Last month MSSL (where I work) hosted 19 students (mostly 17-18 year olds) for a week of work experience. They had all contacted us themselves to see if they could find out what working in astronomy and space science is really like, so a group of PhD students (including me, and led by Will Dunn) decided to run one week of workshops, talks and project work for them.
MSSL has 100-150 people on site every day, all working in a huge number of areas connected to space. We have the ‘science’ groups, including astrophysics, solar, space plasma, and planetary science as well as the ‘engineering’ groups, including cryogenics, imaging, electronic and mechanical engineering, plus people in various groups who are well experienced in developing and managing space missions. To allow the students to experience as much of this as possible in only one week we developed a workshop for each of Mon-Thurs mornings based on one of the science groups, and those afternoons were given over to group project work. Interspersed throughout the days were talks and Q&A sessions with many of the scientists and engineers who work here.
For the project work we asked the students (in groups of 4-5) to design a space mission based on a general science topic we had assigned them. They developed a written proposal including a specific science case, location, size and instrument selection for the mission, a data exploitation plan and outreach plan. We then asked them to present their mission case to a room full of scientists and engineers from MSSL, including four judges who then chose the winning group.
Monday was assigned to be the ‘astrophysics day’, so the first workshop was delivered by Richelle, an astrophysics student who is currently writing up her project as she will begin maths teacher training in September. I was supporting Richelle for this 90 minute workshop, where we led them through what the astro group does here, what astronomical simulations are and what star clusters are, before they got to the workshop activity. This is when they simulated their own open star clusters evolving while orbiting a galaxy, plotted the loss of mass over the cluster lifetime and discussed the physics behind this mass loss process.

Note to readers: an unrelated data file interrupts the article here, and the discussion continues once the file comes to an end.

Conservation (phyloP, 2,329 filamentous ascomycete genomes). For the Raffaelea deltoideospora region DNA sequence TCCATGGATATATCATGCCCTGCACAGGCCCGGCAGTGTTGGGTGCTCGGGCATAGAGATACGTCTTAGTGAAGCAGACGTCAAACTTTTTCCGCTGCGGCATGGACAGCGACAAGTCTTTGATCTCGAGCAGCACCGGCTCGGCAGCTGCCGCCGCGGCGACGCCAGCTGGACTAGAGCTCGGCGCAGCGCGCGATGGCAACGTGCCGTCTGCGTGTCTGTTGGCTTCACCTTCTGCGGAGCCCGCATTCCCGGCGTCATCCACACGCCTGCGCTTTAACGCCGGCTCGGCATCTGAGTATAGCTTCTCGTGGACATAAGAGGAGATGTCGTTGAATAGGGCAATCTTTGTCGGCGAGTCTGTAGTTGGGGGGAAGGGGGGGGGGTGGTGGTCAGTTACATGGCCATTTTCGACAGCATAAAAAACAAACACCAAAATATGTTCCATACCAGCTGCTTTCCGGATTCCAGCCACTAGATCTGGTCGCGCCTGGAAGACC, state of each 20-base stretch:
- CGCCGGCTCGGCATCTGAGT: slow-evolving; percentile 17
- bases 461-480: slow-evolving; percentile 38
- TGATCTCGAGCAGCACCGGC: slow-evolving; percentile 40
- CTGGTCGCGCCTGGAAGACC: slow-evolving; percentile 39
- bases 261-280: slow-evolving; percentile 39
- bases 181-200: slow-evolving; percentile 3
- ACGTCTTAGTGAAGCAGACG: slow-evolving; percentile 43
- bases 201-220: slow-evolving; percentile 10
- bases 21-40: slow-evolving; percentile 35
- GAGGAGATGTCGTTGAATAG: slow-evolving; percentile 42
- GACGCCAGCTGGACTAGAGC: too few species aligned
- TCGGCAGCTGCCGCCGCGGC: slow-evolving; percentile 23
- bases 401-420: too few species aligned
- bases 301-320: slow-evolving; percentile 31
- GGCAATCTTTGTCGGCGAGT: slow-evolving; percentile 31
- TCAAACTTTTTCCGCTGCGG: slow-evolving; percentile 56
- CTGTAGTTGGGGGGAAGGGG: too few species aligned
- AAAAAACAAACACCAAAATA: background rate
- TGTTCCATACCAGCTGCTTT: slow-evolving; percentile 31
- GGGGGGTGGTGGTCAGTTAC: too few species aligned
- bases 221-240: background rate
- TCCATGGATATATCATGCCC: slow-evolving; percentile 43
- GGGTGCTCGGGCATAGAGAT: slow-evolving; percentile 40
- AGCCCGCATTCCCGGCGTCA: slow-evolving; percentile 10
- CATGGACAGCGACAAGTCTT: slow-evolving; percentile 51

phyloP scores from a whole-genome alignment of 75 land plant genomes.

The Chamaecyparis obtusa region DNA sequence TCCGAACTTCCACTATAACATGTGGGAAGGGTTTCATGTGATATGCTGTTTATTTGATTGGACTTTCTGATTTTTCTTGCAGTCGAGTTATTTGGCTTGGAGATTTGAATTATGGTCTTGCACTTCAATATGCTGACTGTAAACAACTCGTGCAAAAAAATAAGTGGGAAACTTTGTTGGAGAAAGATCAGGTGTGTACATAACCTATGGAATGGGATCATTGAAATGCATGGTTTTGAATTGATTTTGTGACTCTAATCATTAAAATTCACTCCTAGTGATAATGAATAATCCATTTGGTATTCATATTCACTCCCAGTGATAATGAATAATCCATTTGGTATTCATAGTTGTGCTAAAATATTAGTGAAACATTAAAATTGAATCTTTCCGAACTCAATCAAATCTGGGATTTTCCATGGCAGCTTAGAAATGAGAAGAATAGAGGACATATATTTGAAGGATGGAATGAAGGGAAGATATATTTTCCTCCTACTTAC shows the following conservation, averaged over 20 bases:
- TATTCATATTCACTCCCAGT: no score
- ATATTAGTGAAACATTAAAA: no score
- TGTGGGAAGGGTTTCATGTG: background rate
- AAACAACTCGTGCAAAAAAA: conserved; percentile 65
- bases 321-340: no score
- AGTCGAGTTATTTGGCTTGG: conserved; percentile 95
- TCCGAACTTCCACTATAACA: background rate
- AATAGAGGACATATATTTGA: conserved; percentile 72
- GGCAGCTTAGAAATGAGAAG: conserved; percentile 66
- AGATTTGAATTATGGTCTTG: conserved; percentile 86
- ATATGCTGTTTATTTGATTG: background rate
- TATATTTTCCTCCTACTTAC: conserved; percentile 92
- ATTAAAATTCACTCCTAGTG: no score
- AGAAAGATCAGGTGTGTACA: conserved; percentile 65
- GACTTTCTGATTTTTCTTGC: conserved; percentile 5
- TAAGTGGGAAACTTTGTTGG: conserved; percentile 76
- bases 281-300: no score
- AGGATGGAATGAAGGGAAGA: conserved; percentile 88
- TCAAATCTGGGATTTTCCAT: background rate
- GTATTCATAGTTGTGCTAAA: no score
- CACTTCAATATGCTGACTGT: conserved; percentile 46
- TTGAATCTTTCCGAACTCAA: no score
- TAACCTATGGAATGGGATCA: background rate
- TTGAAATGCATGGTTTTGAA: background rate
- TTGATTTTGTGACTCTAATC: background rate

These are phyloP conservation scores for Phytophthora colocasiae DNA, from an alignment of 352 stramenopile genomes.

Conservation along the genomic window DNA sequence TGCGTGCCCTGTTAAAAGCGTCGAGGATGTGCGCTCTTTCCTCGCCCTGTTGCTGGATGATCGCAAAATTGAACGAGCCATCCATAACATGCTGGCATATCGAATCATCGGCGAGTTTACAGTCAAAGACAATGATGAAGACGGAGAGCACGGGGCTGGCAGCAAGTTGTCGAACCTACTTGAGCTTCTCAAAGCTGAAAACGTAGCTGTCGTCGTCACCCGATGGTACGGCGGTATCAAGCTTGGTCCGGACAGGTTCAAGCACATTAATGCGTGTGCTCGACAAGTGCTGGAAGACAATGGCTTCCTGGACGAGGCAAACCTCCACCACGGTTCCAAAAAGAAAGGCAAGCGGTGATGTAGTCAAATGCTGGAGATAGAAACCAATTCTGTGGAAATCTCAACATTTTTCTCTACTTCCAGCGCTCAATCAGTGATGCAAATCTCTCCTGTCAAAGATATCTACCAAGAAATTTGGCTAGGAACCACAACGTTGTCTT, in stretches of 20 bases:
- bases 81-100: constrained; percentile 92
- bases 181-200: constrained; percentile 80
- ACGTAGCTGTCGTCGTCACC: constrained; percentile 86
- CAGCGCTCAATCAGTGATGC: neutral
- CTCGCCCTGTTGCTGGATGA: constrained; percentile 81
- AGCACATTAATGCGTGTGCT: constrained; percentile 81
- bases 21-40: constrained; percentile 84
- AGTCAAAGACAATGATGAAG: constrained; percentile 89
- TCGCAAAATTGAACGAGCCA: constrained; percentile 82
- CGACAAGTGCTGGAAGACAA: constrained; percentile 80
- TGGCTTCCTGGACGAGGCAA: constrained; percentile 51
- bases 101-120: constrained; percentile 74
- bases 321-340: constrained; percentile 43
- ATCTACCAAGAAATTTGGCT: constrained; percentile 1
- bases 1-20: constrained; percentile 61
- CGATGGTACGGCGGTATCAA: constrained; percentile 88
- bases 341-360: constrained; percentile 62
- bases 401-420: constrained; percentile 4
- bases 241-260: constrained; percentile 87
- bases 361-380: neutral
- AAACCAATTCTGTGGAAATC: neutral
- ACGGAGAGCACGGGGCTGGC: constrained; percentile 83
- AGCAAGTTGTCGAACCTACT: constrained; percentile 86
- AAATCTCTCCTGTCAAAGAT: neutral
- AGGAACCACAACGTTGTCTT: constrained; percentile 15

From the very beginning of the astro workshop right up to the end of their project presentations I was hugely impressed with the students; their enthusiasm, engagement and skill in all the tasks we gave them made them a pleasure to teach and spend time with.
There are a few people who deserve huge thanks for making this happen, not least Will, who did a great job co-ordinating the week, the other PhD students who developed workshops and project outlines, ideas and structures, Libby in the main office who took care of the admin, travel and accommodation arrangements for students, plus all the staff at MSSL who helped out with talks. We are planning to run a similar week next June/July as well so I’m looking forward to reading the evaluation comments from this one and hopefully the next will be even better!
Edit: Oh, and if you want to find out more about MSSL and meet the scientists and engineers here for yourself, then come along to our Open Day on Saturday 13th Sept. The day is free, but you have to pre-book here.